Korea’s Crypto Exchanges Pledge Market Cleanup
“It was a fantastic year in 2017.”
As stated by Junhaeng Lee, co-founder and CEO of Seoul-based crypto platform Gopax, that’s one simple but accurate summary of the last year for cryptocurrency exchanges in South Korea. Indeed, since earlier last year, crypto trading volume in the country has surged to a point where exchanges from South Korea have topped their global peers in terms of 24-hour trading volume.
Speaking at the Deconomy conference in Seoul on Tuesday, Lee credited the speculative mindset of Korean investors as the key driver. As he put it, when price surged, investors simply flocked in, enticed by big gains.cl
“South Korea market is very, very speculative,” he told CoinDesk.
Yet, that boom has proved transient.
Amid tighter regulatory measures on initial coin offerings (ICOs) and increased scrutiny from financial watchdogs, the domestic cryptocurrency market has seen what appears to be its largest-ever correction. While the total capitalization of all cryptos have seen its all-time high at a whopping $800 billion near the end of last year, it plunged to just below $300 billion within three months in 2018.
Still at this week’s event, one of the largest yet held in the country, those assembled sought to argue that the development was best seen as a “healthy correction,” with representatives from Korean exchanges – including Gopax, Coinone and Korbit – showing optimism during onstage sessions that saw them discuss how to ensure a healthier market.
However, most notably, each exchange said that it will take steps to better their efforts in standardizing practices.
Korbit CEO Tony Lyu told the audience:
“We need to create a healthy market first. If exchanges can’t do that on our own, we will have to turn to the government.”
Still, there was also a willingness by those onstage to support some of the more highly criticized practices in the industry, including the issuing of custom cryptocurrencies by startups for fundraising.
As reported by CoinDesk, South Korea’s regulator Financial Services Commission issued a guideline on Sept. 29 last year to prohibit all forms of ICO domestically. Yet, fundraisers from both Korea and abroad appear not to be not deterred in soliciting Korean investors.
“Many ICOs are still looking for interests in South Korea – with operators from the country but registration in overseas – and wishing to list their tokens in Korean exchanges,” Gopax’s Lee remarked.
Adding to a broader dynamics, Myunghun Cha, CEO of Coinone, said during the panel that the firm has come frequently across requests where projects pitched in with payment offer for the exchange to list their tokens.
In light of that, exchange operators in the country are doubling down on their efforts in reining this speculation drive through more robust vetting methods.
In explaining that, Lee said his firm has established a token review committee with lawyers to have project teams come to its office to verify their technological background and whether the platform design is even feasible.
“There are just too many projects every day and we have to be more conservative on ICOs as investors cannot have enough information so we need to do a lot of filtering for them,” Cha said.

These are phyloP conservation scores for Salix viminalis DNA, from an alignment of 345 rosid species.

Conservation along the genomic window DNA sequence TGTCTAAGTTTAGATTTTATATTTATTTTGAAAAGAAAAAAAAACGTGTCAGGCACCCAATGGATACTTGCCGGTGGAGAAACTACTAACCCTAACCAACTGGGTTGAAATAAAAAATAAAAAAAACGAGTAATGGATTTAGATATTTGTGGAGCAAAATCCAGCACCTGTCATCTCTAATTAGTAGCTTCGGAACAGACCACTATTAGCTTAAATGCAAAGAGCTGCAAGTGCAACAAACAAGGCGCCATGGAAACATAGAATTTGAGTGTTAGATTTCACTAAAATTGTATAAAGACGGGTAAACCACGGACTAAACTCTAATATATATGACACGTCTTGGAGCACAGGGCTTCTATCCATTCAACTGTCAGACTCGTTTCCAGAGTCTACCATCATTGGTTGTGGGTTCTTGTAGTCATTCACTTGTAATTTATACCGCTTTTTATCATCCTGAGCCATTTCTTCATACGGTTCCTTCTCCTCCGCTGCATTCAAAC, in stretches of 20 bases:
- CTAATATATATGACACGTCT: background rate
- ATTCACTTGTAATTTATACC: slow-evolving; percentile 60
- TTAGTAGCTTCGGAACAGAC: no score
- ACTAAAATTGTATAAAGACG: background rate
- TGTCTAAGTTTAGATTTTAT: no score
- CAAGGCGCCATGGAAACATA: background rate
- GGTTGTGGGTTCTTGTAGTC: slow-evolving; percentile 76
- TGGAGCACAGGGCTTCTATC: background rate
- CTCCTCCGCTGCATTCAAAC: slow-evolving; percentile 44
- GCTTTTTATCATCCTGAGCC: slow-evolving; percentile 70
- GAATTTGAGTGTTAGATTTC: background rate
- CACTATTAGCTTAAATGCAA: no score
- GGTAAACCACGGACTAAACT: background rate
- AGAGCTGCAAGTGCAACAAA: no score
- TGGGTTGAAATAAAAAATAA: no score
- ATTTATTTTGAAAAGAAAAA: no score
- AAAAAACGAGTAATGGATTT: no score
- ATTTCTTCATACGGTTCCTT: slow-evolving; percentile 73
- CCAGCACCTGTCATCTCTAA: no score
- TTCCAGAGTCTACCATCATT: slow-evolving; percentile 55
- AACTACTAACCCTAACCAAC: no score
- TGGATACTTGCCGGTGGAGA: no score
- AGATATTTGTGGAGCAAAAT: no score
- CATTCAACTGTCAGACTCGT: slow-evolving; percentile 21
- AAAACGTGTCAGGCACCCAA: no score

Echoing that, Lyu voiced an even higher level of concern moving forward on listing tokens from ICOs, which will largely be in line with the exchange’s existing offering that limits to trading pairs to more mainstream cryptos such as bitcoin, ether and ripple.
Aside from a more robust vetting system to screen tokens or a more conservative strategy, Korbit refrains from listing ICO tokens, the mandate of know-your-customer verification process is another area that exchanges will see further self-compliance with the regulator.
As reported before, starting from February this year, the FSC has formally banned domestic banks in South Korea from offering virtual accounts for exchanges in a bid to mandate stricter user ID verification process.
In speaking to CoinDesk, Cha said so far Coinone has seen a roughly 20 to 30 percent of its users that have completed the mandate since the exchange currently can only proceed with one bank in South Korea.
Meanwhile, the Shinhan bank-invested Gopax told CoinDesk it has had all users on the platform to complete the process in bid to fully comply with the regulation imposed by the FSC.
To that effort, Lyu from Korbit argues that a better collaboration with financial institutions is imperative, otherwise the industry may see further government weighing-in.
Panel image via CoinDesk
Written by CoinDesk.com
Ethereum ASICs Are Here: What It Means and What’s Next
ASIC-resistant no more?
That’s the question circulating Tuesday in the wake of news that Bitmain, the China-based maker of hardware specialized for cryptocurrency software, had developed a new “ASIC” mining chip designed specifically to process ethereum transactions and claim the protocol’s rewards.
Bitmain confirmed the release of its Antminer E3 chips, which will retail for $800, in a tweet that broke what had been weeks of speculation that it would soon launch such a product, one that ran counter to statements from company officials to CoinDesk even hours before.